Alex Padilla is not only a California state senator, he's a former English language learner who graduated from high school in the golden state. He's concerned California's English learner system isn't meeting the needs of it's students which translates into low graduation rates.
Padilla says if current trends persist, only a third of working-age adults in California will have a bachelor's degree by the year 2025, while 41 percent of jobs will require one. He believes California's economic future is dependent on its success to prepare students for career and college.
"It's one thing to know how to teach math, science, etc., but how to teach this student population is important."
On Tuesday, he heard from teachers, administrators and parents on how to improve student success. Among the reoccurring themes was flexibility of state and federal funding - giving school districts discretion in how to best use the money.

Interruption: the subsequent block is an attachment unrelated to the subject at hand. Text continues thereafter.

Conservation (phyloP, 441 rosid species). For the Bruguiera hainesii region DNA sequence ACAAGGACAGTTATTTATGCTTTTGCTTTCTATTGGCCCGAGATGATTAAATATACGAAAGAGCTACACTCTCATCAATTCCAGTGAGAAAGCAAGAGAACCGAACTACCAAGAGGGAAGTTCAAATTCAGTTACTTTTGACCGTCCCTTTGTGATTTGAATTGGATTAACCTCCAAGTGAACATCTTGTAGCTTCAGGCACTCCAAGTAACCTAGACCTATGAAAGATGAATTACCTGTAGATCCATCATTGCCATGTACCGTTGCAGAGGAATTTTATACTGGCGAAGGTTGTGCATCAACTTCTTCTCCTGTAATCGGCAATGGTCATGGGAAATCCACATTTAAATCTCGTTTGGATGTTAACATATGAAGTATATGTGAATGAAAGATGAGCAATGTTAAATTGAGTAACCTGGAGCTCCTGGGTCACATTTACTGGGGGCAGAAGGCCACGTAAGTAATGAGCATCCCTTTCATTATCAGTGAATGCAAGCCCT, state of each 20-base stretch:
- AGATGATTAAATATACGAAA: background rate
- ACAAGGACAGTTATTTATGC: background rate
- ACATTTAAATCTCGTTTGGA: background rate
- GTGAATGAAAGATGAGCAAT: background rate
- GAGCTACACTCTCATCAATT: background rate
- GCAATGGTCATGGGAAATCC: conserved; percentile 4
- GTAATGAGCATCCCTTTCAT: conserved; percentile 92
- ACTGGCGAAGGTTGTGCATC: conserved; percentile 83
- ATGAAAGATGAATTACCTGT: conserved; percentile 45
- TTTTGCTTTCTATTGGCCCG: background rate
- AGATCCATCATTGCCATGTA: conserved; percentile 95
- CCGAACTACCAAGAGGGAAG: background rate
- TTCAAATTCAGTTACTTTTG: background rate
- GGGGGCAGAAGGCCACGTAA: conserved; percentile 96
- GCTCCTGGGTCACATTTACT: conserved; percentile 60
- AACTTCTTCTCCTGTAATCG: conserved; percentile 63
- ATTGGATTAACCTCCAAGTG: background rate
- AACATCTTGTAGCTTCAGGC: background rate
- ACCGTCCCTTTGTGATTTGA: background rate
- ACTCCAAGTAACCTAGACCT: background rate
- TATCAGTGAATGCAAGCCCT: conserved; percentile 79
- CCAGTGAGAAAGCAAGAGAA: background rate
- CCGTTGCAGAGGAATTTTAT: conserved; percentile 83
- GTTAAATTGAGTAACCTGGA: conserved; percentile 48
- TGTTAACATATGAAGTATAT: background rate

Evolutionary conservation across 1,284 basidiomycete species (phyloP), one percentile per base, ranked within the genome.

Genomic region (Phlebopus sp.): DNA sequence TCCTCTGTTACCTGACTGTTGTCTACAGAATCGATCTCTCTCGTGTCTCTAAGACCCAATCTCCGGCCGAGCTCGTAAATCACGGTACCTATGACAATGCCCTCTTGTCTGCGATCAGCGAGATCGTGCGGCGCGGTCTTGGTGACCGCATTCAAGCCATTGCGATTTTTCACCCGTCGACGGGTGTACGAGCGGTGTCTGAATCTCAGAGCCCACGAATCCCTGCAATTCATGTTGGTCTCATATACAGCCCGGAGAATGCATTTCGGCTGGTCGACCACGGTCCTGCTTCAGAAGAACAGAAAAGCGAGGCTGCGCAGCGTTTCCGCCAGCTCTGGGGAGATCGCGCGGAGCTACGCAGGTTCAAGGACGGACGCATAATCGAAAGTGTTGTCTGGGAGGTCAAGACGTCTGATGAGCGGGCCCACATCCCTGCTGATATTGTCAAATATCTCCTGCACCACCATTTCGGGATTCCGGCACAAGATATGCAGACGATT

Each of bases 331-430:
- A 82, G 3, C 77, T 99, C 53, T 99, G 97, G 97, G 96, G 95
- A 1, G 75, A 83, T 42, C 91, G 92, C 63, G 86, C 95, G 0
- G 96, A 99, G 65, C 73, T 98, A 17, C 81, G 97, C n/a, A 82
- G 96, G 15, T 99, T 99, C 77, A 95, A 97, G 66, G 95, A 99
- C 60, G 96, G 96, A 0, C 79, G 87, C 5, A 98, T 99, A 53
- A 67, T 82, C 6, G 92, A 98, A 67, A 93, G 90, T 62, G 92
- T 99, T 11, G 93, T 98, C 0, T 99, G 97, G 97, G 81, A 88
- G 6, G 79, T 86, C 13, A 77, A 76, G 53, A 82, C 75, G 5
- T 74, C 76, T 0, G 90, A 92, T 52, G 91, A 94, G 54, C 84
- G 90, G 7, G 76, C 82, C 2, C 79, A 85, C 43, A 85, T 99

Richard Lopez, Planada Elementary Principal said, "It's important cuz we find ourselves trapped with budget cuts and possible triggers that could take effect soon. And the flexible funds will impact our students and growth of our schools."
Another idea was investing in teacher development.
Maria Maldonado, Fresno Unified Assistant Superintendent said, "We recognize that the teacher is the number one element that will predict the success of our student."
Last but not least was accountability and continued support once the student reaches English proficiency. Padilla hopes to put these ideas into action in the next legislative session.